Protein Name

Green fluorescent protein


Aequorea victoria (jellyfish)

Biological Context

Fluorescence is an optical phenomenon of certain chemical compounds. These compounds absorb higher energy light and re-emit lower energy light. They can be used for instance to visualize ultraviolet or x-ray radiation. Fluorescent marker molecules are a common tool in several areas of biochemistry. Jellyfish are unusual creatures of the sea and these organisms produce a protein that can fluoresce, the Green Fluorescent Protein (GFP). When irradiated with short-wavelength light, the protein first absorbs this light and then emits light of a somewhat longer wavelength. The emitted light's color is green. In molecular biology GFP has become a popular tool for visualization. GFP can for instance be co-expressed with other proteins as a fusion product. This not only can help such proteins fold more easily, but also makes it easy to see them by the green light that GFP emits. Many proteins have chromophores, substances that are closely associated with the protein and that can absorb and re-emit light. These are usually small molecules, often hydrophobic. GFP is peculiar, because the green light is not produced by an independent chromophore, but is made from part of the amino acid sequence.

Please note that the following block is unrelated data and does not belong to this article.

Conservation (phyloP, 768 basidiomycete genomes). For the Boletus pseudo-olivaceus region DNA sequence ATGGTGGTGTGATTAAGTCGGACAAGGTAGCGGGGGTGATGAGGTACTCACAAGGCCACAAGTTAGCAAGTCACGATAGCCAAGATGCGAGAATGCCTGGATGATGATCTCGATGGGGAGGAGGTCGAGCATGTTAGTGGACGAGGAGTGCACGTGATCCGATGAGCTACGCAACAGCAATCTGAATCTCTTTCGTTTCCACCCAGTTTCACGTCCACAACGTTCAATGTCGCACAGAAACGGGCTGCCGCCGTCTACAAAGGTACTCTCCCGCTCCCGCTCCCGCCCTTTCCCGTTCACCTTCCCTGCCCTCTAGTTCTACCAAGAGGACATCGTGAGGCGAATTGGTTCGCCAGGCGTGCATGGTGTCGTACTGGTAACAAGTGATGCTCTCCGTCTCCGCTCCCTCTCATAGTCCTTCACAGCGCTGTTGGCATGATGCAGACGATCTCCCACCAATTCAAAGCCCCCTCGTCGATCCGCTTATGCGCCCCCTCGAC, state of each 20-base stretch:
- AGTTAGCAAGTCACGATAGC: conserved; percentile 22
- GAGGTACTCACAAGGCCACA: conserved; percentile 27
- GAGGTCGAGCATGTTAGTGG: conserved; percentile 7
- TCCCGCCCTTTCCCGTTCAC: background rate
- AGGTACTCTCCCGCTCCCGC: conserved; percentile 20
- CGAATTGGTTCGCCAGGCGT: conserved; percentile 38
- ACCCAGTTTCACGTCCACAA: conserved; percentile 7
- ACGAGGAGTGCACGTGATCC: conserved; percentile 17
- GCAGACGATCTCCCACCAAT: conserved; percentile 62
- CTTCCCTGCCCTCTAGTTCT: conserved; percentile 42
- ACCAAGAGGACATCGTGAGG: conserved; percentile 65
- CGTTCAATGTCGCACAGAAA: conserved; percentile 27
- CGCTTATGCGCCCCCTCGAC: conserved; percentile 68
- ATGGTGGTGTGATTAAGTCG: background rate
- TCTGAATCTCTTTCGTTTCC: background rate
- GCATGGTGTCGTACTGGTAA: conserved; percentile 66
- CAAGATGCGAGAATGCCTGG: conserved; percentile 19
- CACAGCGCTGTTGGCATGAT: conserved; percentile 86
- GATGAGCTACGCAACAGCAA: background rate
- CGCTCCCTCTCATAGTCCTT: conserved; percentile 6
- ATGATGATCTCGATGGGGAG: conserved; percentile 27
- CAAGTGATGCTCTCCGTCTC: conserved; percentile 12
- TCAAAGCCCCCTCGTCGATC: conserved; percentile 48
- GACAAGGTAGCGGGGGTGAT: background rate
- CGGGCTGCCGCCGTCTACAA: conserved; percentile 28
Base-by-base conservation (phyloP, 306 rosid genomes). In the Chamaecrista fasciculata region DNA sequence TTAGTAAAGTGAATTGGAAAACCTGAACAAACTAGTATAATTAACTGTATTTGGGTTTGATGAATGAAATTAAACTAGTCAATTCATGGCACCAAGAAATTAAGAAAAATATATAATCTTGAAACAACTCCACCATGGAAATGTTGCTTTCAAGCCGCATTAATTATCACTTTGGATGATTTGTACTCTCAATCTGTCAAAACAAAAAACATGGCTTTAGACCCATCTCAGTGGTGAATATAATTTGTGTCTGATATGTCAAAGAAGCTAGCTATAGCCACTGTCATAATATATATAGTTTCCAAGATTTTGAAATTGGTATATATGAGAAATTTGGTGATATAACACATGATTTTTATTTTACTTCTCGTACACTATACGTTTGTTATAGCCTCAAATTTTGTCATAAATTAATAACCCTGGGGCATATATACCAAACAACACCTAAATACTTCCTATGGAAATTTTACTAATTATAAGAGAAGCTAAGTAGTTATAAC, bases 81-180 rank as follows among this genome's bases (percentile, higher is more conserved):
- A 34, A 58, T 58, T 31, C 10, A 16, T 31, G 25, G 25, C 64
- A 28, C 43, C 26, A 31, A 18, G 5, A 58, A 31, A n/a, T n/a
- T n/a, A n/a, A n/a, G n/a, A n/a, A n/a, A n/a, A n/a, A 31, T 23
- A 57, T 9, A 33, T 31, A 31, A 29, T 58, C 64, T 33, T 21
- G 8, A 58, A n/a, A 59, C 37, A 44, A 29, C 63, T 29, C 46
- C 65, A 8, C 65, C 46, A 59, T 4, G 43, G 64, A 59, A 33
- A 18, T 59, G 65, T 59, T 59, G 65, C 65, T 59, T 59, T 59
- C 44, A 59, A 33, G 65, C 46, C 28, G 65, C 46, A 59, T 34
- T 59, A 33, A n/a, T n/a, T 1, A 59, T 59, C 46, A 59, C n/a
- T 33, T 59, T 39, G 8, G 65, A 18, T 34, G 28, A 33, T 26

Structure Description


Part of its sequence, serine-tyrosine- glycine, through a chemical reaction, a post-translational modification, is changed and becomes a chromophore that is part of the protein itself. The structure of GFP is also very interesting. The shape of the protein is an 11-stranded beta barrel with a long helix running through the center of the barrel. In the middle of this helix sits the chromophore. Compare this for instance with a protein like retinol-binding protein (see PDB:1BRP). That protein also has a barrel shape, formed by 8 beta strands, with the retinol bound in the center of the barrel. Other similar proteins have similar geometry, but to have a chromophore attached to a helix running through the center of the barrel is unusual. Quite a fitting molecule for an unusual organism like jellyfish.

Protein Data Bank (PDB)



Ormo, M. Cubitt, A.B. Kallio, K. Gross, L.A. Tsien, R.Y. Remington, S.J.; "Crystal structure of the Aequorea victoria green fluorescent protein."; Science; (1996) 273:1392-1395 PubMed:8703075.


author: Arno Paehler

Japanese version:PDB:1EMA